Psalm 70

Psalms 70 Devotions
by Pastor Mark Hudson


          If this Psalm looks familiar, your may be harkening back to Ps 40:13-17.  There is considerable question about which came first.  But you may also notice similarities with Ps 22, 35, 38, 60, 71, and 102 (Craigie, p. 204).  It also may appear that Ps 70 and 71 were meant to be read together since there is no heading or superscript in Ps 71.  This lack of heading or superscription is similar to these Psalms: 10, 33. 43, etc. 

          God is usually the one to counsel patience and to wait on God (Ps 25:21; 27:14; 31:24; 37:7, 34; 38:15) and yet here the Psalmist is in a big hurry for God to act.  The Psalmist fears for his life (v. 2 “who seek my life!).  This is not a casual prayer for he begins with, “Make haste, O God to deliver me!  O Lord, make haste to help me!”  These are people who seek his life, delight in his hurt, and enjoy his shame (vs. 2-4). 

          There is no resolution in this Psalm but in v. 4, he anticipates all the good that will come from his answered prayer.  He is appealing to God almost saying, “If you help me by answering my prayer, godly people will rejoice and be glad in you.  They will praise you by saying God is great.”

          Then this Psalm concludes with how he began the Psalm.  In v. 1, “Make haste, O God . . . make haste to help me!  Then v. 5, “. . . O Lord, do not delay.”  There are times in our lives when we need God’s help quickly.  As long as we do not demand we can make these prayers since the prayer is to God, not our servant.  We may humbly ask but we do not make demands on God.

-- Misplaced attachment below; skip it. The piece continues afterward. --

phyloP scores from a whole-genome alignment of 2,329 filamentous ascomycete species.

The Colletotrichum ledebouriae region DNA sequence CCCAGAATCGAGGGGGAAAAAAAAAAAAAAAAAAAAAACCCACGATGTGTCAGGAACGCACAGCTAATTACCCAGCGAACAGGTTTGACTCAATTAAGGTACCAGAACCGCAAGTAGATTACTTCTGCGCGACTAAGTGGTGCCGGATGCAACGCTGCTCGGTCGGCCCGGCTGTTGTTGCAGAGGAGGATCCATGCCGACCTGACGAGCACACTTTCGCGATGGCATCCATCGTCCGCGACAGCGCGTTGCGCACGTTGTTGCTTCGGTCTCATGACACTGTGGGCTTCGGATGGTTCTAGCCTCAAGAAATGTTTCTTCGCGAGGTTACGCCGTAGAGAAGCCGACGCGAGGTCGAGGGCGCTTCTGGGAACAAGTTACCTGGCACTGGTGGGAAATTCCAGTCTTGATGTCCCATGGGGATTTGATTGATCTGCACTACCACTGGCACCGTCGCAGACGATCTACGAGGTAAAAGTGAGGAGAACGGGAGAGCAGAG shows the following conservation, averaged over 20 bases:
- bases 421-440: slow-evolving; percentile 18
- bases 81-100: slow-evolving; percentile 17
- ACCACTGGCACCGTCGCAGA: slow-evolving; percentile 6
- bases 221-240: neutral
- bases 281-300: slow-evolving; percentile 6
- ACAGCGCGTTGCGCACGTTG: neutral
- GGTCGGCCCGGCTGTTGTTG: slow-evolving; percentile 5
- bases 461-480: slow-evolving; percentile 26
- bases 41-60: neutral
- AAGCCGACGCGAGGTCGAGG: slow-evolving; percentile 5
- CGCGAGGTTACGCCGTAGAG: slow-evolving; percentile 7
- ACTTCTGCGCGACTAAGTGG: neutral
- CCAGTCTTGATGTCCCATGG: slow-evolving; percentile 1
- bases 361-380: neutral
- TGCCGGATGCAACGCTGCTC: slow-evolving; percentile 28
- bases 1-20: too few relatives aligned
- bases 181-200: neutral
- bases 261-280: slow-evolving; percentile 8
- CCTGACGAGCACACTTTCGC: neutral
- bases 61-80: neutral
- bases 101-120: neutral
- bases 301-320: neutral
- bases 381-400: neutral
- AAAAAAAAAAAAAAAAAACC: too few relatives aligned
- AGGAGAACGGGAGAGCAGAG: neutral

This is a prayer from someone who needs help from God.  He says that he is “poor and needy” v. 5.  He needs help v. 1.  God is the only one who can help and deliver Him (v. 5).  Don’t you love how God-centered the Psalms are?   While others can help the Psalmist, his prayer is to God primarily.  God often answers prayers through people.  It is not the David does not recognize that.  Yet, his first move is to pray to God.  This first move does not necessarily mean one cannot ask a person for help. 

          As you read a Psalm like this you may not need this kind of help.  Remember that millions of our brother and sisters suffer all over the world.  We will never meet them this side of heaven.  Yet they suffer for their sincere and risky faith.  If you can’t pray the prayer for yourself, pray it for them.  There are close to 260 million persecuted brethren in countries like North Korea, Pakistan, India, Chad, etc.  Wives and children need their fathers out of prison now.  Families who lost a mother need help now.  Their plight is urgent.

          Father, my life is not under attack like the Psalmist.  But I wonder if my life and my circumstances are an aberration compared with other believers throughout the world.  I know many millions of believers around the world suffer various threats and endure violent oppression.  May You hasten to give them help and be their Deliverer.  Prepare me so that if this type of persecution ever happens here I will be prepared and others will also because of my words and actions.  Come Lord Jesus, Amen.